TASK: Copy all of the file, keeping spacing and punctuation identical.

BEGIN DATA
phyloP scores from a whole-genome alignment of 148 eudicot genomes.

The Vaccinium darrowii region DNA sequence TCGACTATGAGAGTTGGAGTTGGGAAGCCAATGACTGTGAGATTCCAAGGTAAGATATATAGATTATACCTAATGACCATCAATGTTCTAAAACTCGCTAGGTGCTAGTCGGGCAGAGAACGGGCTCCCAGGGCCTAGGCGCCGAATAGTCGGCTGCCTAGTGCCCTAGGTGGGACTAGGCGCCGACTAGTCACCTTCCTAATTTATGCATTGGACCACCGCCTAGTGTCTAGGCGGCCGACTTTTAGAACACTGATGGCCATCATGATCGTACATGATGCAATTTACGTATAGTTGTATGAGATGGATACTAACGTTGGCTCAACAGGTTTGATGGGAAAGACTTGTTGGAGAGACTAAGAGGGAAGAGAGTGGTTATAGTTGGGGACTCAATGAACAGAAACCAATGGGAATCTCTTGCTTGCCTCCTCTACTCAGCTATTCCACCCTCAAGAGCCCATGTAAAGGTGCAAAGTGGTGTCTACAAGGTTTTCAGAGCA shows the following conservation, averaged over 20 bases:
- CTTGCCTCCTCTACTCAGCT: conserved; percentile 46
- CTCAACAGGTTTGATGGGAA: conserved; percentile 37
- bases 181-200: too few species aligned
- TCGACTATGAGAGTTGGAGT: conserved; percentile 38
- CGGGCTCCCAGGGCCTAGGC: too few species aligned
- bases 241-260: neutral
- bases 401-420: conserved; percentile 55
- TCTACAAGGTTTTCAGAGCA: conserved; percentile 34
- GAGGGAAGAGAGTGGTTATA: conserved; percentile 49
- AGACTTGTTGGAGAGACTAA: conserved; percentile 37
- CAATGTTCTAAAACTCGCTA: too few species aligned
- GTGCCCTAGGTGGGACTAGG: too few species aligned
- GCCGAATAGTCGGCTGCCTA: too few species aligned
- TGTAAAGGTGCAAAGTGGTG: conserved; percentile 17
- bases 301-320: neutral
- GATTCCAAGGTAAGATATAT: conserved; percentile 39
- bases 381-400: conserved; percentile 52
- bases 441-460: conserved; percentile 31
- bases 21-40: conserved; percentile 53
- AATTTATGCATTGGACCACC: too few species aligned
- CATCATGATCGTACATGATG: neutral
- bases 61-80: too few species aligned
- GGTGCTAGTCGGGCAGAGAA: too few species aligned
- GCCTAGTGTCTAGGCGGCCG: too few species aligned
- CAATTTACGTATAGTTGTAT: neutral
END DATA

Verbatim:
phyloP scores from a whole-genome alignment of 148 eudicot genomes.

The Vaccinium darrowii region DNA sequence TCGACTATGAGAGTTGGAGTTGGGAAGCCAATGACTGTGAGATTCCAAGGTAAGATATATAGATTATACCTAATGACCATCAATGTTCTAAAACTCGCTAGGTGCTAGTCGGGCAGAGAACGGGCTCCCAGGGCCTAGGCGCCGAATAGTCGGCTGCCTAGTGCCCTAGGTGGGACTAGGCGCCGACTAGTCACCTTCCTAATTTATGCATTGGACCACCGCCTAGTGTCTAGGCGGCCGACTTTTAGAACACTGATGGCCATCATGATCGTACATGATGCAATTTACGTATAGTTGTATGAGATGGATACTAACGTTGGCTCAACAGGTTTGATGGGAAAGACTTGTTGGAGAGACTAAGAGGGAAGAGAGTGGTTATAGTTGGGGACTCAATGAACAGAAACCAATGGGAATCTCTTGCTTGCCTCCTCTACTCAGCTATTCCACCCTCAAGAGCCCATGTAAAGGTGCAAAGTGGTGTCTACAAGGTTTTCAGAGCA shows the following conservation, averaged over 20 bases:
- CTTGCCTCCTCTACTCAGCT: conserved; percentile 46
- CTCAACAGGTTTGATGGGAA: conserved; percentile 37
- bases 181-200: too few species aligned
- TCGACTATGAGAGTTGGAGT: conserved; percentile 38
- CGGGCTCCCAGGGCCTAGGC: too few species aligned
- bases 241-260: neutral
- bases 401-420: conserved; percentile 55
- TCTACAAGGTTTTCAGAGCA: conserved; percentile 34
- GAGGGAAGAGAGTGGTTATA: conserved; percentile 49
- AGACTTGTTGGAGAGACTAA: conserved; percentile 37
- CAATGTTCTAAAACTCGCTA: too few species aligned
- GTGCCCTAGGTGGGACTAGG: too few species aligned
- GCCGAATAGTCGGCTGCCTA: too few species aligned
- TGTAAAGGTGCAAAGTGGTG: conserved; percentile 17
- bases 301-320: neutral
- GATTCCAAGGTAAGATATAT: conserved; percentile 39
- bases 381-400: conserved; percentile 52
- bases 441-460: conserved; percentile 31
- bases 21-40: conserved; percentile 53
- AATTTATGCATTGGACCACC: too few species aligned
- CATCATGATCGTACATGATG: neutral
- bases 61-80: too few species aligned
- GGTGCTAGTCGGGCAGAGAA: too few species aligned
- GCCTAGTGTCTAGGCGGCCG: too few species aligned
- CAATTTACGTATAGTTGTAT: neutral